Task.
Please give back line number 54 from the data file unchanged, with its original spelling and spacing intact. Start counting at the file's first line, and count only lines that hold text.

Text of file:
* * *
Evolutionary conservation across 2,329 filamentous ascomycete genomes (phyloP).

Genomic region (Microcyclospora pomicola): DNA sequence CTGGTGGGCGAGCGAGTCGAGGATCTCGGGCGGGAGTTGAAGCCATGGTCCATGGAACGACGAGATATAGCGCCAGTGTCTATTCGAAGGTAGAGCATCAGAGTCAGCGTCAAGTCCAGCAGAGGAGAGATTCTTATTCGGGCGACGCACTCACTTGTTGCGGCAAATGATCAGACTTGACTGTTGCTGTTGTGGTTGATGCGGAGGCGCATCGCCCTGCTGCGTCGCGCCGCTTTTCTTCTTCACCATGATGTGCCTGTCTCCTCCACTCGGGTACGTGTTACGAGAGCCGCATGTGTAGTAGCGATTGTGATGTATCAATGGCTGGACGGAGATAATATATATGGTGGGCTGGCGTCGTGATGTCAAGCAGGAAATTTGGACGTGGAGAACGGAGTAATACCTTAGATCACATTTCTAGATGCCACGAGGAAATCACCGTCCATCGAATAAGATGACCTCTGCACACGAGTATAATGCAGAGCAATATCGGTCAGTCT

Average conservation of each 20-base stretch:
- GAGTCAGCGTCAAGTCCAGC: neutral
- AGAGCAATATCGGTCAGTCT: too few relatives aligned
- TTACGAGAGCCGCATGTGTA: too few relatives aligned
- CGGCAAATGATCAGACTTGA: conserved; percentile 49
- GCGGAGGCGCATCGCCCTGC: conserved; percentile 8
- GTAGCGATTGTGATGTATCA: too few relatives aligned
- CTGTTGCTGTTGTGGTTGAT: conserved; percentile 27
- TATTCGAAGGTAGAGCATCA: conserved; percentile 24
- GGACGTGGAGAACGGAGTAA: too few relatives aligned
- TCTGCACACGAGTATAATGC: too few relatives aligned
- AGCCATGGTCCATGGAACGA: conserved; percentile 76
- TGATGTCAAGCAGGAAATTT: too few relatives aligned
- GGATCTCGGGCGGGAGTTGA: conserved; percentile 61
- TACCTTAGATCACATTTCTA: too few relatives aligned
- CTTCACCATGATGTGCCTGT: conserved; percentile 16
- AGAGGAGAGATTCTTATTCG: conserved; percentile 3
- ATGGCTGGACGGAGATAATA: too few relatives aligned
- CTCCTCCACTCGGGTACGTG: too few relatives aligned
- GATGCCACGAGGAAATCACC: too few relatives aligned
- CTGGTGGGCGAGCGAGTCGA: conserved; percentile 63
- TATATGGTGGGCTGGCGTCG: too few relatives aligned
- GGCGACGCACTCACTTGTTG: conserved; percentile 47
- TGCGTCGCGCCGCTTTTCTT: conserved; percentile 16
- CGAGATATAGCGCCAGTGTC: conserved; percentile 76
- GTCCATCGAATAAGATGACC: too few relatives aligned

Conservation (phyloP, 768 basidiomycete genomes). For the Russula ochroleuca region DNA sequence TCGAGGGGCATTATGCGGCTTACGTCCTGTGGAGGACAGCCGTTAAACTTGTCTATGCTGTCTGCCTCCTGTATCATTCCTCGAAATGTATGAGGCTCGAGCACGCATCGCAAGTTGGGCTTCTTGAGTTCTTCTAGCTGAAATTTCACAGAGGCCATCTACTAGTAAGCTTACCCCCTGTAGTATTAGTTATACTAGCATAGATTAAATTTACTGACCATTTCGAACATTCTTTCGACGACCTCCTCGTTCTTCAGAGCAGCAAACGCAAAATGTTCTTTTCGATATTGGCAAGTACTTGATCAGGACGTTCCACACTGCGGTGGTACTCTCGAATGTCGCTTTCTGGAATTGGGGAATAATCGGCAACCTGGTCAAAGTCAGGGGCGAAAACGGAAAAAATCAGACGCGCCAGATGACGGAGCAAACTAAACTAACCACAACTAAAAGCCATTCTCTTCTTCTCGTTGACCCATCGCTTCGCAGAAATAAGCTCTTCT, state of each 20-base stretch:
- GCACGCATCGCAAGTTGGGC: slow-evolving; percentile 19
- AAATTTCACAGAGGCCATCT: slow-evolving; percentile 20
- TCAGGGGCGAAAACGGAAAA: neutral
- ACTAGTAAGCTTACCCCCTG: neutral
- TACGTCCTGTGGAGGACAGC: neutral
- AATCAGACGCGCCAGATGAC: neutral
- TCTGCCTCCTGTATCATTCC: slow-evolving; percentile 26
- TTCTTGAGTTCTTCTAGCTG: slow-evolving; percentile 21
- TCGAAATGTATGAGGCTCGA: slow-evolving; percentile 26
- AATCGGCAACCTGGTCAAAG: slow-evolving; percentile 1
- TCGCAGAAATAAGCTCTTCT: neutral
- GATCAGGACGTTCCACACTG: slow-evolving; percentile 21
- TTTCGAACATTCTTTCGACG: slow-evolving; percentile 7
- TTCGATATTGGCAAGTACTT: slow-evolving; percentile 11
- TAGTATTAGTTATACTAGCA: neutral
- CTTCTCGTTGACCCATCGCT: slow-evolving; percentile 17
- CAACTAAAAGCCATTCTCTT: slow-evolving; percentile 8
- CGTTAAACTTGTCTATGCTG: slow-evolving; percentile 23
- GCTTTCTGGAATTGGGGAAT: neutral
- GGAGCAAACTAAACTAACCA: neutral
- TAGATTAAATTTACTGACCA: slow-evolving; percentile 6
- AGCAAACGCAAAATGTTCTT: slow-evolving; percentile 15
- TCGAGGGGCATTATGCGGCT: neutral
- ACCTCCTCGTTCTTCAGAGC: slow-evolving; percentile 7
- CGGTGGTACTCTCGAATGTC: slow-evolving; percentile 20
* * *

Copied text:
- CGGTGGTACTCTCGAATGTC: slow-evolving; percentile 20